Looking back at the "What to expect from MWC 2014" column I wrote in early February I would say the conference met my expectations. I want to say I'm the world's greatest prognosticator but that would be a lie. Surprises are rare with wireless infrastructure. Vendors often give me a heads up on what to expect and having watched this market for some time I can tell you that if one or two vendors are doing something, you can be sure their competitors are working on something similar. But, that isn't to say I didn't encounter a surprise this past February while in Barcelona.
Ovum has been on the record talking about the value of multi-mode LTE (FDD +TDD) networks. Using TDD spectrum along with FDD spectrum will increase an operator's network capacity. It can also save the operator money as TDD spectrum has historically come with a lower price tag than FDD spectrum. Constructions of multi-mode LTE networks are already under way, most noticeably at Sprint in the U.S. Sprint's owner Softbank (Japan), China Mobile Hong Kong and Swedish operator 3 have all deployed multi-mode LTE networks as well. While the list of multi-mode LTE network deployments is respectable, they are by far in the minority of total LTE deployments. Out of 264 commercial LTE networks at the end of 2013, only 11 were multi-mode. It looks, however, based on observations at MWC 2014, that could change.
Steve Pusey, Group Chief Technology Office, Vodafone spoke at the annual GTI (Global TD-LTE Initiative) summit held at MWC 2014. Steve spoke about how his company owned unpaired spectrum in multiple countries across Europe including the UK and Spain. He also talked about how deploying LTE TDD would benefit the end-user by increasing network capacity. I would take his presence at the GTI summit and his praise of LTE TDD as a good indicator that Vodafone was seriously considering deploying a multi-mode LTE network.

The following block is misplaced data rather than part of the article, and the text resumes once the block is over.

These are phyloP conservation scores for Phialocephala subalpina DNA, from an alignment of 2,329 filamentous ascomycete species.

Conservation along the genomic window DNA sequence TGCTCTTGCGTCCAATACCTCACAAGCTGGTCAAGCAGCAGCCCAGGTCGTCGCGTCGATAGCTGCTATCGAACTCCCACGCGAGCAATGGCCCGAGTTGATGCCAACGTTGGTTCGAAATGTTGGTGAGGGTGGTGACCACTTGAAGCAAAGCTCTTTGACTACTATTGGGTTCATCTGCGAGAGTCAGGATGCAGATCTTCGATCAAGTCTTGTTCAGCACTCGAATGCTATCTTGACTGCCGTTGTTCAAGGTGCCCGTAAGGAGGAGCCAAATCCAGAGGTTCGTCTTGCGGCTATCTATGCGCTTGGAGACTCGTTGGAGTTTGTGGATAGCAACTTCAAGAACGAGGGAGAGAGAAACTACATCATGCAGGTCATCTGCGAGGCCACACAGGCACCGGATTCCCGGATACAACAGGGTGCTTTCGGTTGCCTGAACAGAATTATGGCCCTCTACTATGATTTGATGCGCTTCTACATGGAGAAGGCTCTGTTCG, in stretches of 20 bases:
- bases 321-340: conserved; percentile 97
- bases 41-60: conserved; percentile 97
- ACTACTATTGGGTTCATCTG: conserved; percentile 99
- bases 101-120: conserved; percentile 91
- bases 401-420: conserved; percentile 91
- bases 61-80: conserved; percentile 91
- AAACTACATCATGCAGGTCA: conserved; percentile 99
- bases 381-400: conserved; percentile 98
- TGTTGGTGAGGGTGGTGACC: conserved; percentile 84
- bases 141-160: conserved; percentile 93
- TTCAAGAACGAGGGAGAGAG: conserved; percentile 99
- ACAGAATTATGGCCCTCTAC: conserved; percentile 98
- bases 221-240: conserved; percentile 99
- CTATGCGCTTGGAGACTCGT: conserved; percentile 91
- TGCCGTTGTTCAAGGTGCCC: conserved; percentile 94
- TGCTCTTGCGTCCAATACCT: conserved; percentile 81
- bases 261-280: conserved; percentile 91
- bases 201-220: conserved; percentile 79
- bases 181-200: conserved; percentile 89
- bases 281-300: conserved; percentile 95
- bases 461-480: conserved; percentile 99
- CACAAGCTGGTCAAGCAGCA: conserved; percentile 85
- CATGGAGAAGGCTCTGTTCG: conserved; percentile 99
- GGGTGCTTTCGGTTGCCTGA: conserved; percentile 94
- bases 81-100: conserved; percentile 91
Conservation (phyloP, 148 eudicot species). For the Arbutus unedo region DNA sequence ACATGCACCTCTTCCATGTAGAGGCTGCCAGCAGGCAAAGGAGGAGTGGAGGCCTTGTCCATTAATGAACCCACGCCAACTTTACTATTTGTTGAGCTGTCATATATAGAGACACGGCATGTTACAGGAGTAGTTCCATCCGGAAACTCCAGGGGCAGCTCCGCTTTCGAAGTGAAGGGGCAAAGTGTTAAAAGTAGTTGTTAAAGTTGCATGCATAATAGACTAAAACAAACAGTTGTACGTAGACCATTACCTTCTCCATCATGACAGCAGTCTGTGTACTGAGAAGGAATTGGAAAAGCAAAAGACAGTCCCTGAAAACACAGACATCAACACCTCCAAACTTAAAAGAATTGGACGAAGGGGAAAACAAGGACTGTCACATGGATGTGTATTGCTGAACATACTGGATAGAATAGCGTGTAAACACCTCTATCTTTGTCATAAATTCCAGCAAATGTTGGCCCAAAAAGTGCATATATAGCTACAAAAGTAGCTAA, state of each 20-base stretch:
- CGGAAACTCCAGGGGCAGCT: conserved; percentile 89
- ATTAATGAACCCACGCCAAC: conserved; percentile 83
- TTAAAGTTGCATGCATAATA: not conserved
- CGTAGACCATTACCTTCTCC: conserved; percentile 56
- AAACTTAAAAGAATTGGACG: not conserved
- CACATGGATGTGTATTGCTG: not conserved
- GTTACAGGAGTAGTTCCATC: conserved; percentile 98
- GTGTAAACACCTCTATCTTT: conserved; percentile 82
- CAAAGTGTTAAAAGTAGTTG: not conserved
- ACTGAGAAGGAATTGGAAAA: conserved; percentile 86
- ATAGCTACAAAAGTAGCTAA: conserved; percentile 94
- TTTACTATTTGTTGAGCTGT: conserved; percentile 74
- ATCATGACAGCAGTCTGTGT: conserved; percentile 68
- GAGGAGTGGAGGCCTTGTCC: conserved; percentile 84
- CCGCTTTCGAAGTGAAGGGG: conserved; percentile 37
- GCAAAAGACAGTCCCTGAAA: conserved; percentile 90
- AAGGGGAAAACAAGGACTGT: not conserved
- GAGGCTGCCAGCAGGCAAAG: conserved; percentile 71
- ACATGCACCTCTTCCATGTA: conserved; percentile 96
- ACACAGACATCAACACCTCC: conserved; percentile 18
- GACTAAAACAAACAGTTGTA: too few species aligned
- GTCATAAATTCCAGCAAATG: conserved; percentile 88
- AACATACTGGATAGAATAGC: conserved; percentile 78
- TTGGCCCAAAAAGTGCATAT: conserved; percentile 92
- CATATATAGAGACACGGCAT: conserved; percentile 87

Another strong indicator of Vodafone's interest in multi-mode LTE came from a demonstration it participated in with Huawei. The two companies showed carrier aggregation between LTE FDD and TDD achieving a down link speed of over 500Mbps. No surprise, this wasn't the only announced demonstration of this type.
NSN announced that it had done a similar LTE FDD + TDD carrier aggregation demos in South Korea with both SK Telecom and Korea Telecom. It is worth noting that both Huawei and NSN are LTE RAN vendors for SK Telecom. Coincidently, Vodafone, as part of its Project Spring LTE buildout, has selected both Huawei and NSN as suppliers.
Vodafone hasn't come out and officially said it will deploy multi-mode LTE networks, but it sure looks that way. Both China Unicom and China Telecom will have multi-mode LTE networks, but given China's role in promoting LTE TDD, that isn't surprising. But, I will say I was surprised at the activity around multi-mode LTE networks at MWC. Given the strong interest shown at the conference, I think there will definitely be others.
The strong interest in multi-mode LET wasn't something I was expecting, at least at this date, but I am pleased to see it nonetheless. It only makes sense. Operators constantly beat the drum for more spectrum, and unpaired spectrum remains underutilized. If the two modes of LTE can be aggregated together to increase capacity, it would be a major benefit to operators. Some operators may even go down the multi-mode path as a way to delay some small cell deployments. This is definitely a trend worth paying more attention to.
Daryl Schoolar is Principal Analyst of Wireless Infrastructure for Ovum. Daryl's research includes not only what infrastructure vendors are developing in those areas, but how mobile operators are deploying and using those wireless networking solutions. Contact him at [email protected] and follow him at @DHSchoolar.